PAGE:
Do you have any steadfast security rules you follow before heading out on vacation? Let us know on Facebook, Twitter or LinkedIn!

News Recap: Senate Report Aims to Stop Malvertisements

By | May 29th, 2014|Uncategorized|

Ads blogEarlier this month, the United States Senate published Online Advertising And Hidden Hazards to Consumer and Data Privacy, a report that analyzes and investigates the distribution of malware through online ads.

AdWeek’s Katy Bachman shared insights from the report, citing that “in some instances, clicking the play button would initiate a pre-roll ad on YouTube or Yahoo that could deliver malware to consumers’ computers… Sites that consumers would expect to be safe, including The New York Times, Major League Baseball and the San Francisco Chronicle, were found to host ads with malware, many delivered by third-party ad networks.”

The complexity of online advertising makes it difficult to identify who is responsible.

“An ordinary online advertisement typically goes through five or six intermediaries before being delivered to a user’s browser, and the ad networks themselves rarely deliver the actual advertisement from their own servers,” cites the Senate report. “In most cases, the owners of the host website visited by a user do not know what advertisements will be shown on their site.”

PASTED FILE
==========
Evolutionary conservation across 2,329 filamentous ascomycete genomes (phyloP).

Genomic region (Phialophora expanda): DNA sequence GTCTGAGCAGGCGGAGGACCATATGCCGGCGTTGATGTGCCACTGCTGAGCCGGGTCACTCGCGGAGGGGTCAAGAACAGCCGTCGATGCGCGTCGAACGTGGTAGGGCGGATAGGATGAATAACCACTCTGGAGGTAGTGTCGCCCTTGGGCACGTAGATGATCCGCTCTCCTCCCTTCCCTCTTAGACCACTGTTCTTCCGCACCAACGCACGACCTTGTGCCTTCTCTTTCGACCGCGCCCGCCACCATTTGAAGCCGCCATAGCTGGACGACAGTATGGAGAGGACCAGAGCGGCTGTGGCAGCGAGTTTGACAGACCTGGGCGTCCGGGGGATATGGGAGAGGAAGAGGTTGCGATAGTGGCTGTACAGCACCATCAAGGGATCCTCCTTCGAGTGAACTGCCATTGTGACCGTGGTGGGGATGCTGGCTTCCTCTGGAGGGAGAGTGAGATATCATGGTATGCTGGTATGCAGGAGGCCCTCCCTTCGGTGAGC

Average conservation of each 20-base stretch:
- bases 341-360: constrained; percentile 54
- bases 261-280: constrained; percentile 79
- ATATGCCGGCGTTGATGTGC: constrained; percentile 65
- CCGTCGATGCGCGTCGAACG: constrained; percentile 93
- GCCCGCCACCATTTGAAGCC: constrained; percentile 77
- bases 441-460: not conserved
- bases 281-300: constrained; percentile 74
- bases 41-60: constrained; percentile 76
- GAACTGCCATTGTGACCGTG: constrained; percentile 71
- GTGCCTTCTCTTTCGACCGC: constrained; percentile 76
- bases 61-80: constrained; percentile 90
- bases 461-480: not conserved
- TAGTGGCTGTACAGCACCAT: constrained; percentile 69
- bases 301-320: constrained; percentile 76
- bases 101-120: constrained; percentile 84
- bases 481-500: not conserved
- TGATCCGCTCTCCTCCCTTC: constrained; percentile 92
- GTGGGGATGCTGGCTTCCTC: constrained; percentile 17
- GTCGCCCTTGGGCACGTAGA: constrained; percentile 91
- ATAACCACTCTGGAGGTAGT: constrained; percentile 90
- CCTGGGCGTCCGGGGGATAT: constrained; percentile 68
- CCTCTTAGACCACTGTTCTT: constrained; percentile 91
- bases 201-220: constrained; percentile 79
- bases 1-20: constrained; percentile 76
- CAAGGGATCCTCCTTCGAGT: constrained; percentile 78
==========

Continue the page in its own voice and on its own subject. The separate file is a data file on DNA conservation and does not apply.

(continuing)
This presents a privacy problem for users, Lucian Constantin explains in PCWorld. According to Constantin, “in most cases users can’t control what data is being collected, who collects it and how it’s used.” Constantin pulled an example from the Senate report during which one visit to a tabloid news website sparked interactions with 352 web servers, “many of those interactions were benign; some of those third-parties, however, may have been using cookies or other technology to compile data on the consumer. The sheer volume of such activity makes it difficult for even the most vigilant consumer to control the data being collected or protect against its malicious use.”

Should websites be held responsible for the advertising content hosted on their site? How can consumers protect themselves from malvertisements? Let us know what you think on Twitter and Facebook, and be sure to check out our Tumblr for the latest industry news stories.